Some of my friends from Toronto think any mention of gardening at a cottage is nuts. Maybe you do too. Nevertheless, with the wonderful colours and flavours, it is tempting for me.
Geraniums can stand a bit of drying out and provide delightful splashes of colour by the cottage – pale pink, peach, coral, red, fuchsia, white – until the deer come calling to munch the blossoms before your eyes. Having witnessed my geraniums disappear, from now on I will only grow them on the high deck. The accompanying photo shows the 2020 culprit with the leftover geranium, in case you recognize him or her.
We thought daylilies would make a hardy show of colour beside the driveway, so planted some at intervals. Guess what, they did not bloom because the deer prefer to eat the buds before they open!
I knew deer liked hostas, but I had an excess in town and a friend had already put a number in pots for me, so I accepted and planted them; by mid-summer, there wasn’t a single hosta leaf anywhere.
The aforementioned are the things not to grow, unless you have ways to protect them. What are the options? Use plants that repel deer next to things they do like. Plant things deer do not like. Grow plants they like around the perimeter (e.g. a moat of hostas), so they can eat those before they get to your favourites. Or install a physical barrier.
What repels deer? As I understand it, deer have priorities: number one is not getting eaten; number two is finding food. To serve the first priority, it is necessary to constantly be on the alert for danger by sniffing the air. If deer are sniffing the aroma of onions, thyme or fennel, they cannot notice the faint whiff of hungry wolf or guard dog in the air; thus deer will avoid plants that give off these predator-masking strong scents.
Here are seven plants that repel deer: bee balm, chives, cosmos, garlic, oleander, rosemary and Russian sage.
Deer do not like some plants. Daffodils, foxgloves, and poppies are common flowers with a toxicity that deer avoid. Rhubarb is also toxic to them. Deer do not care for the scent of ornamental salvias or lavender, nor do they like flowers such as peonies, bearded irises, and marigolds.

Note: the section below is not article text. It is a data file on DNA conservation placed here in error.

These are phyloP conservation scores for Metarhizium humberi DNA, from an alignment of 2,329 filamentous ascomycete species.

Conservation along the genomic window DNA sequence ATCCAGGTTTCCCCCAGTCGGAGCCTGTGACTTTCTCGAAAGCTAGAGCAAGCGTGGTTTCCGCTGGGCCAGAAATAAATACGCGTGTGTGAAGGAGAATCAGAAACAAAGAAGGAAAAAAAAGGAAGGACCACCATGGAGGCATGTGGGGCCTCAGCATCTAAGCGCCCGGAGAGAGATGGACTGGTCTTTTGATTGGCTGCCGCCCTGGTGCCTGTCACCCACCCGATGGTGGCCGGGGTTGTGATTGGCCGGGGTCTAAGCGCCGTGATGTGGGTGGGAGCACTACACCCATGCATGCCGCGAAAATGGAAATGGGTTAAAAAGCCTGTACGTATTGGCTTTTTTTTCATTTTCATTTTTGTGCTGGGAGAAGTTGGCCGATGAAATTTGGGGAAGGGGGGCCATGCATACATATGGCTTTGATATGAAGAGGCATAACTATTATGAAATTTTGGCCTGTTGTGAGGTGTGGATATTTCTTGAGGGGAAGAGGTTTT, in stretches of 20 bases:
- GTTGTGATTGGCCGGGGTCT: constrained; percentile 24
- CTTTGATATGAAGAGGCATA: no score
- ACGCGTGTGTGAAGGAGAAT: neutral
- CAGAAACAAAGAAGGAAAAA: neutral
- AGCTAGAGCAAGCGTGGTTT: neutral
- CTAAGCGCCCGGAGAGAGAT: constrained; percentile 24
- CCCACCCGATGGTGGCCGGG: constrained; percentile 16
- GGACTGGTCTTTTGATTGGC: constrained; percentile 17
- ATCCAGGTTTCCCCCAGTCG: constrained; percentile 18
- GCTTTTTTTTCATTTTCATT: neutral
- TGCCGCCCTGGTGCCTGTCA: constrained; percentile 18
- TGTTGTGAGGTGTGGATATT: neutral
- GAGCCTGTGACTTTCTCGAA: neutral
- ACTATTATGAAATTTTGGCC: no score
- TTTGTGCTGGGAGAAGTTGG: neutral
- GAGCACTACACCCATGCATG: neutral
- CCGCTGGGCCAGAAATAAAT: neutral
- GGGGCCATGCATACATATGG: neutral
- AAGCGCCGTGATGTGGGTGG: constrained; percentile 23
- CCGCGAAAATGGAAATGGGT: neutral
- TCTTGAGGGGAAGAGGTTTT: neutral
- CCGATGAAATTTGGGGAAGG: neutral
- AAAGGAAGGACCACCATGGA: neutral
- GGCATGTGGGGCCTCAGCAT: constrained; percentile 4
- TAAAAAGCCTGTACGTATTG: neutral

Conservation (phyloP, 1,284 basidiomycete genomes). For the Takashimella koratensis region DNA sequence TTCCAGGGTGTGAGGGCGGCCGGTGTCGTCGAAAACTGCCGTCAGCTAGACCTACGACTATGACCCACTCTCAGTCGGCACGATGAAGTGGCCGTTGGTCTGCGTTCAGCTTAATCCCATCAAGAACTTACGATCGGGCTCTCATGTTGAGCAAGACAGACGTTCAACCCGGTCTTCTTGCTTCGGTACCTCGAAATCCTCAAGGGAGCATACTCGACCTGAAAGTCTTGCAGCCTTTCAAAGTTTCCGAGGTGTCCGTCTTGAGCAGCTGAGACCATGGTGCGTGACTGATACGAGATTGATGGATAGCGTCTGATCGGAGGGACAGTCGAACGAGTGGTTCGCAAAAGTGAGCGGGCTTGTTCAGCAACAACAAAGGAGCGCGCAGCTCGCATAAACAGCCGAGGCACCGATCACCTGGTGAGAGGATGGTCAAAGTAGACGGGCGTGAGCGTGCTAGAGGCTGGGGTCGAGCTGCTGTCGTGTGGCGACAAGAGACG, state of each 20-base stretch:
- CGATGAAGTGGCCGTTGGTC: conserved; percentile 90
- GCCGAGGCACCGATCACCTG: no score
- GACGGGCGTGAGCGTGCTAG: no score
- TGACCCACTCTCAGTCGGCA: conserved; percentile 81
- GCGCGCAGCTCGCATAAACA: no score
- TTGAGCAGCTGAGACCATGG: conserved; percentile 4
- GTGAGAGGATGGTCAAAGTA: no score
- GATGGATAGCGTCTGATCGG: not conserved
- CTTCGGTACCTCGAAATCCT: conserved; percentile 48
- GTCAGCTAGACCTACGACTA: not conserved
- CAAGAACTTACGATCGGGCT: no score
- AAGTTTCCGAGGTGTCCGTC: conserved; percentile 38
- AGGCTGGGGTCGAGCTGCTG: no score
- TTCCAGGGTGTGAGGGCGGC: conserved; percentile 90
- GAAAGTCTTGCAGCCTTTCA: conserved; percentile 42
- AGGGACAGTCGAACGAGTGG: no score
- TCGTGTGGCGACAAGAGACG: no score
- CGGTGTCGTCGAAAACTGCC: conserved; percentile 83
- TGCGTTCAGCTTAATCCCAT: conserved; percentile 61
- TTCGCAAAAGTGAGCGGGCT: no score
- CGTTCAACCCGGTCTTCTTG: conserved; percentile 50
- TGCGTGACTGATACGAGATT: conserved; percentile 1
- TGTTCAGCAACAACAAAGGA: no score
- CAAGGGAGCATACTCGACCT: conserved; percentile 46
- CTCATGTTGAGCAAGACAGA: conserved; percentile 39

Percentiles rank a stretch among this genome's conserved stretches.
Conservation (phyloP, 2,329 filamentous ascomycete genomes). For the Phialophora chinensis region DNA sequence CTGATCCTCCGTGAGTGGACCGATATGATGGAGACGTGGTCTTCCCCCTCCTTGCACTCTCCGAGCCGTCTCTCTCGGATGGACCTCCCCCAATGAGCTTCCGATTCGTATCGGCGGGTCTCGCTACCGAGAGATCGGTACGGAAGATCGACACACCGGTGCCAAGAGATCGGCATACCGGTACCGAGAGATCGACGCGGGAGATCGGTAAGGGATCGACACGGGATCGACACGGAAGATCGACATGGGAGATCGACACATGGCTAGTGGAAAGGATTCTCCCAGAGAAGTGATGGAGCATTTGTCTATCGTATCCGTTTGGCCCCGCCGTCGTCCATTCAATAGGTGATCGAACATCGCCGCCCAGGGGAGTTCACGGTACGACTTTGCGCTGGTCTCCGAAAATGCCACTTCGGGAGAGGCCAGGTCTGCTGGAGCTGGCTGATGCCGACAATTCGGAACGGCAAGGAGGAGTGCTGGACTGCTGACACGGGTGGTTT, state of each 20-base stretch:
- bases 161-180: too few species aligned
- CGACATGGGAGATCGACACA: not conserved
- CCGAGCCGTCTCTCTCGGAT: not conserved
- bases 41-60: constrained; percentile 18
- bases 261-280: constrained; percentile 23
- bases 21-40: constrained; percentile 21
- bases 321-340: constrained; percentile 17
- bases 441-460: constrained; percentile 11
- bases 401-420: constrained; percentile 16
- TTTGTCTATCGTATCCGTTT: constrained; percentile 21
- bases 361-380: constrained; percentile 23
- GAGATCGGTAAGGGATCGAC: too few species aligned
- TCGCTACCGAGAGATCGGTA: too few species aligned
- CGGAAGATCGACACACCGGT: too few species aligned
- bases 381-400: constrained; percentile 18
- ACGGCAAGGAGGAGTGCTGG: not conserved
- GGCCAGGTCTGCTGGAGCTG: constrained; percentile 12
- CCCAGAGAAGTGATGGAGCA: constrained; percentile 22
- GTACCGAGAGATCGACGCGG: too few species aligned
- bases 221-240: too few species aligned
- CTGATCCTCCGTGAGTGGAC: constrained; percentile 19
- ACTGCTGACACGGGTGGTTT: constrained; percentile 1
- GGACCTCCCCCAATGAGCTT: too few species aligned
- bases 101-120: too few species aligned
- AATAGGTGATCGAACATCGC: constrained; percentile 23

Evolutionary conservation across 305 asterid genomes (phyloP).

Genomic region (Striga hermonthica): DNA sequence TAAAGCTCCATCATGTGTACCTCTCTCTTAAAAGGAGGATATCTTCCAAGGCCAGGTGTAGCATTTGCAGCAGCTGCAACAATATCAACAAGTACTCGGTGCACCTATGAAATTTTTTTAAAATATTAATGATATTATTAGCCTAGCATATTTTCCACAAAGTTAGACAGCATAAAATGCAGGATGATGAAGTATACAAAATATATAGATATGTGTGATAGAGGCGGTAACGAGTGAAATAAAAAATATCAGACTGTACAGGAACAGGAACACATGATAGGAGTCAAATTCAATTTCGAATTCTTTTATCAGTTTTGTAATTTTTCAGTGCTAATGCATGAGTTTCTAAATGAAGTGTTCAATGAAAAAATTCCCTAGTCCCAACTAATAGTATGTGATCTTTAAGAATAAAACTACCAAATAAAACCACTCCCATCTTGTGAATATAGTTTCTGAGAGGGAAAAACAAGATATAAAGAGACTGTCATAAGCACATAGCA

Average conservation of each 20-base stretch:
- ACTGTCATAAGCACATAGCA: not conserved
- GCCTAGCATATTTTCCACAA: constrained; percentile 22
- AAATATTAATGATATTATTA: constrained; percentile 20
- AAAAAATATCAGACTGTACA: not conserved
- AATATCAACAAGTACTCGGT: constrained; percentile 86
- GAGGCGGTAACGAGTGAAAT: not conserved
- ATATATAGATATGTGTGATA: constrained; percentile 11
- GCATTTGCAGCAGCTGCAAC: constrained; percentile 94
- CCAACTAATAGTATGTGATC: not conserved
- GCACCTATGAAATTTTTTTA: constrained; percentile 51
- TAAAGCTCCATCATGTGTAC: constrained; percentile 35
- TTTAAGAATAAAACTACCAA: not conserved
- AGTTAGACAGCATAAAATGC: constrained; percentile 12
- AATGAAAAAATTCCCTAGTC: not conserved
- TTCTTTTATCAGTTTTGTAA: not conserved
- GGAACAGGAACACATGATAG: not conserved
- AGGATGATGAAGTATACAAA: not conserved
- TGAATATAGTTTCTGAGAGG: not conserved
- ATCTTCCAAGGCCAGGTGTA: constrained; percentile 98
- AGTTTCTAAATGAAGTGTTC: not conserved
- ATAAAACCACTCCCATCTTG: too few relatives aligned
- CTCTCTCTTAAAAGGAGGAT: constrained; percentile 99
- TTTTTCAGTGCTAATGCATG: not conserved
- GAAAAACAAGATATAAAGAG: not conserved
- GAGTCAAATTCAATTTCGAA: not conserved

Install a barrier. If you want to try growing vegetables, here is advice from a recent article in Cottage Life: “No matter what you grow, it will be a veritable smorgasbord to passing wildlife. Enclosing the garden in chicken wire is your best defence against marauders.” You can have a fenced area, although deer are great jumpers. To preserve just a few of your best plants, surround them with chicken wire.
Here are my garden strategies for 2021. First, I will try to keep things out of reach. There is nothing like making your salads and dressings more delectable by adding freshly cut herbs. Chives, parsley and basil are all easy to grow. I keep mine on my high deck away from rabbits which might eat them. The pots are all mixtures of flowers (especially geraniums) and herbs, so there are pretty blossoms everywhere and I am growing delicious edibles as well.
Some of the native plants are especially attractive to butterflies, so I will leave all the milkweed that has popped up. I will introduce a few more butterfly and pollinator-friendly plants.
I will also do some companion planting. It’s not guaranteed to work if the deer are desperate, but it’s worth a try. My lilies will be guarded by some deer non-favourites in pots beside them. My best lily, a rare peachy one, will be protected by chicken wire. I will forget about seeing hostas bloom.
I just received an ad for roses. It advised planting lavender around them to confuse the deer. For more details, one convenient list of deer resistant plants is found at almanac.com/content/deer-resistant-plants.
Good luck with choosing your plants this year, whether to feed the deer or not.
Louise Archer is discovering what garden plants are compatible with the wildlife in